1. Remove the battery and power cable.
      2. Remove the single screw holding your CD/DVD drive in place then remove the drive.
      3. Remove the remaining screws (shown as yellow circles). There are usually two in the battery bay and sometimes under the foot pads. Remove the foot pad and screw.
      4. After the screws are removed, the back can be gently pried away from the rest of the laptop.
      5. If not, flip over the laptop and use a firm piece of plastic. Insert in between the edge and top of the case.back-of-laptop-sample-layouts
      6. The above process will handle most computer laptops, if yours is different, you might want to investigate YouTube and search for your model. If you do not find an exact match, usually the same brand will open the same way.

Bonus

hdd-enclosure

 

On single-bay laptops, you are left with an extra HDD and a new adapter. You may store them away as an emergency backup, or you might consider purchasing a 2.5″ drive enclosure. Then you would have a nice external HDD to use as additional storage.

 

Summary

Installing an SSD is not difficult. You just need to be cautious, clean and correct with each step. Cloning is an effective and fast way to transfer your system to the SSD, particularly if your new drive is equal to or larger than the original. However, cloning is not the only way. In Part 3 of this series, we will show you how to install a “new” copy of Windows by using the Windows Media Creation Tool.  See Part 3 about grounding yourself.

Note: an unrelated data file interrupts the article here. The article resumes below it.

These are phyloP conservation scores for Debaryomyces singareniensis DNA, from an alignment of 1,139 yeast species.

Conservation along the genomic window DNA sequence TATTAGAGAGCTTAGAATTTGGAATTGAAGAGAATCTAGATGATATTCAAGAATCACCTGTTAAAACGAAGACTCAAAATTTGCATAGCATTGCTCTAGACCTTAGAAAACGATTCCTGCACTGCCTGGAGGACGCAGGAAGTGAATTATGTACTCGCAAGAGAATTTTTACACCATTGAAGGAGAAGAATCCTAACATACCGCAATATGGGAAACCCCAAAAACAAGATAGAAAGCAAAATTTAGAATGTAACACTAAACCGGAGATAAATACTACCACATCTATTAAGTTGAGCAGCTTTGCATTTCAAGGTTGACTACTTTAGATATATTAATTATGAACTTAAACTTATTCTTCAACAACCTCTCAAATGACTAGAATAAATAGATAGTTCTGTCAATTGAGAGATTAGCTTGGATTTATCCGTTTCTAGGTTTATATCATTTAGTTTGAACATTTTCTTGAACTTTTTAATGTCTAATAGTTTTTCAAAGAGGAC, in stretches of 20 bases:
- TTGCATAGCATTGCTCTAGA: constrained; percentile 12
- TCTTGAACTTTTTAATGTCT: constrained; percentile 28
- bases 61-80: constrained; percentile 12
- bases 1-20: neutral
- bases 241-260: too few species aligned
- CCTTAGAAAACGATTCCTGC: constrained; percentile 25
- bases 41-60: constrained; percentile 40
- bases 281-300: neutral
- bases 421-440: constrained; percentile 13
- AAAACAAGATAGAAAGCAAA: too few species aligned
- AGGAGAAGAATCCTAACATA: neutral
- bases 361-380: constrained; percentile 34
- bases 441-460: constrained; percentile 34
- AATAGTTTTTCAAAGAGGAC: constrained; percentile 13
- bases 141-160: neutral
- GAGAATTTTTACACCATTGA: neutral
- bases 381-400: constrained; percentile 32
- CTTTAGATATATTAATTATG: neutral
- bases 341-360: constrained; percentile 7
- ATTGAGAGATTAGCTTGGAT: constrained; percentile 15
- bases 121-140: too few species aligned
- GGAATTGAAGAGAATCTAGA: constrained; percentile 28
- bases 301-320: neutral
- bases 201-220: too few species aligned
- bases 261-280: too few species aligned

Contents

  1. Is It Time To Upgrade To An SSD? – Part 1
  2. Is It Time To Upgrade To An SSD? – Part 2  ← You are here
  3. Is It Time To Upgrade To An SSD? – Part 3

About the Author

Jim Canfield

My interest in computers was a natural transition from all things electronics. I was hooked after building my first Heathkit computer around 1976, which evolved into a TSR80 and a long list of Windows computers. My first full blown program was a graphics program which started my career path in graphic design and IT work for 40 years. I now run a small computer repair and service company focused on helping veterans and retirees in our area with computer and software training classes.